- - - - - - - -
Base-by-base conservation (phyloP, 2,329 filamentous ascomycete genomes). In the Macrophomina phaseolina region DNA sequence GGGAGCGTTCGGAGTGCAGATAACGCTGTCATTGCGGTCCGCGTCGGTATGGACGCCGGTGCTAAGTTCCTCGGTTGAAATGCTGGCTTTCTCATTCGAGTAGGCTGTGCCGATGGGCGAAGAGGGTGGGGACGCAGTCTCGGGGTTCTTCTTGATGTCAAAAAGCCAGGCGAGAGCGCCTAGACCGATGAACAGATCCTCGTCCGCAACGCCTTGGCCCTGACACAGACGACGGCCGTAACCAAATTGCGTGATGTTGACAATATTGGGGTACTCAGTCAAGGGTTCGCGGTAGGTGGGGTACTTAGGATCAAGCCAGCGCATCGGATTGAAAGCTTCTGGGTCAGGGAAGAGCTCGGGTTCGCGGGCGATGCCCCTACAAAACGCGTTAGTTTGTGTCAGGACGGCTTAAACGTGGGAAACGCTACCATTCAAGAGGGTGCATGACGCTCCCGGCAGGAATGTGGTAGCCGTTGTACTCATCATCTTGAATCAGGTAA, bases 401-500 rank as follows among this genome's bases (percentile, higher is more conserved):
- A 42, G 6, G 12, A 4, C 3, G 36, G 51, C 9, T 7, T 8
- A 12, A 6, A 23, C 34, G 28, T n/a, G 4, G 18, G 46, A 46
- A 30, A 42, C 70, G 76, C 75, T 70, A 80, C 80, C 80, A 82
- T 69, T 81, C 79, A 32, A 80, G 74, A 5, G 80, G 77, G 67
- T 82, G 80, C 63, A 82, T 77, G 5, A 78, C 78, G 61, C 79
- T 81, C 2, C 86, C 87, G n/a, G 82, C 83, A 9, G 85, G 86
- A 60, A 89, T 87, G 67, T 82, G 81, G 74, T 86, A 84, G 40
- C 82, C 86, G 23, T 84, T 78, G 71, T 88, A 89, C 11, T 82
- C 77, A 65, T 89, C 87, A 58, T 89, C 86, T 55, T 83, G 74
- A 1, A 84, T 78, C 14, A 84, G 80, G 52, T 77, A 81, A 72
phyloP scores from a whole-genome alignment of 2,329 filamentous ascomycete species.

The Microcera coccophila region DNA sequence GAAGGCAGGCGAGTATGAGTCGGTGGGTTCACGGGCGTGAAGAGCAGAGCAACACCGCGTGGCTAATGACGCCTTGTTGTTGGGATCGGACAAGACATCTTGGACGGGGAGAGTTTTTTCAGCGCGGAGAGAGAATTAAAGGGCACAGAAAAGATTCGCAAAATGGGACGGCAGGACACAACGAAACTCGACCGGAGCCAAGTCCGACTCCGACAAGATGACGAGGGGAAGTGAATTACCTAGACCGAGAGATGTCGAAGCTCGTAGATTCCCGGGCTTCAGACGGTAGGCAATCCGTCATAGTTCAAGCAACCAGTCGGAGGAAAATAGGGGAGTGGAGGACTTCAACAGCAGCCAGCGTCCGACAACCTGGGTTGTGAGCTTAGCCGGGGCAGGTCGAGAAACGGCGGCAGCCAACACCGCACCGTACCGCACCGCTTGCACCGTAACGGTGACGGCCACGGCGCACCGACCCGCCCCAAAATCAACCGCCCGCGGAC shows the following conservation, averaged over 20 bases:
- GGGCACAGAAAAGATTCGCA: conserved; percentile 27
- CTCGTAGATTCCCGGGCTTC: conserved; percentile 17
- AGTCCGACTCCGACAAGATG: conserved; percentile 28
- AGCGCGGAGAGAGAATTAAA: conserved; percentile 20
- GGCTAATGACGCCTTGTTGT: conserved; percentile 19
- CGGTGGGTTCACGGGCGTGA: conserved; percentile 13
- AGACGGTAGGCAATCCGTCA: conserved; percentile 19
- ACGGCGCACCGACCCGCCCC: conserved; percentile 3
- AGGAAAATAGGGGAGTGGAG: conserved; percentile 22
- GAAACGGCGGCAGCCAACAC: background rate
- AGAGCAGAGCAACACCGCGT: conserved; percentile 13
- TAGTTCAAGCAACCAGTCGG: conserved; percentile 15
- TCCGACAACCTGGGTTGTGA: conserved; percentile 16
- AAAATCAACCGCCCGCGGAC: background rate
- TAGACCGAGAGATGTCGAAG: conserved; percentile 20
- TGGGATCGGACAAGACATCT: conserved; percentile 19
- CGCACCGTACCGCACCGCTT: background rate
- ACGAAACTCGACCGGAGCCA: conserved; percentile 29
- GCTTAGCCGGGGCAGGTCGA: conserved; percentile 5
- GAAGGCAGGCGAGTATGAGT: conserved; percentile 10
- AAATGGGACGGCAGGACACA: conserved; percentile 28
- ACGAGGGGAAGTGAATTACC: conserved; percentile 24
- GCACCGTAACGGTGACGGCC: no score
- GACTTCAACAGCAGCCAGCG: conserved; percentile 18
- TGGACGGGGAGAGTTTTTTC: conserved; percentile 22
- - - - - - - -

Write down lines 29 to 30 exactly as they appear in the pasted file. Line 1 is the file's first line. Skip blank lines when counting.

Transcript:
- TGGGATCGGACAAGACATCT: conserved; percentile 19
- CGCACCGTACCGCACCGCTT: background rate